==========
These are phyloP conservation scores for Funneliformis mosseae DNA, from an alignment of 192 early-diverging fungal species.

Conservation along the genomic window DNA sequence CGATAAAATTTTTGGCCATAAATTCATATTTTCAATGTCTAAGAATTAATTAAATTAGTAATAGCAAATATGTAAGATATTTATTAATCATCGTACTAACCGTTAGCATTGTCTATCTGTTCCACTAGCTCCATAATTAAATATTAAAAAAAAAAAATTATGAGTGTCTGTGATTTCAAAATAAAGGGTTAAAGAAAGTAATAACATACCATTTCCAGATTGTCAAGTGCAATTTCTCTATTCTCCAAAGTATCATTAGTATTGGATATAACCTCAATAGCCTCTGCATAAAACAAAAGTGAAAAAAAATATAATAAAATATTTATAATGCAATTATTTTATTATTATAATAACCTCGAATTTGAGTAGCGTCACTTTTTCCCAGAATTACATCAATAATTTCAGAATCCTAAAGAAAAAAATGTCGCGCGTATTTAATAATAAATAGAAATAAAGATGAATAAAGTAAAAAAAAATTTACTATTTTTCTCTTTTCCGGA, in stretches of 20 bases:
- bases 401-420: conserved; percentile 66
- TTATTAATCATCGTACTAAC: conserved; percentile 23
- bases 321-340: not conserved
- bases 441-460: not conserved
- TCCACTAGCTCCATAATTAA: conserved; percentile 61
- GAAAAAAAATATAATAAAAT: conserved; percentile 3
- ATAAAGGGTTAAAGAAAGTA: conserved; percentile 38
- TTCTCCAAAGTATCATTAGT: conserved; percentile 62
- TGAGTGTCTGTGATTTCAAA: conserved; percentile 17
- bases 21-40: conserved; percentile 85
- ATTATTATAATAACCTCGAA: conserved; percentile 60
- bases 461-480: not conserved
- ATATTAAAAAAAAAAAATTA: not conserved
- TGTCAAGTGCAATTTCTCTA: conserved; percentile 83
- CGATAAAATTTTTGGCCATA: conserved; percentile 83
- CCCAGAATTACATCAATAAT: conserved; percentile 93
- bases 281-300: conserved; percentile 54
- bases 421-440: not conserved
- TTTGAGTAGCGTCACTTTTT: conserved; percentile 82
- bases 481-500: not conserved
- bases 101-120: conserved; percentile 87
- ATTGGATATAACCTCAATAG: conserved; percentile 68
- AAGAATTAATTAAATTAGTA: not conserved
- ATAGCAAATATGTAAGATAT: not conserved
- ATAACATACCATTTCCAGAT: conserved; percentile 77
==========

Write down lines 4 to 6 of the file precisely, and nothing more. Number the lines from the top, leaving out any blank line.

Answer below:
- TTATTAATCATCGTACTAAC: conserved; percentile 23
- bases 321-340: not conserved
- bases 441-460: not conserved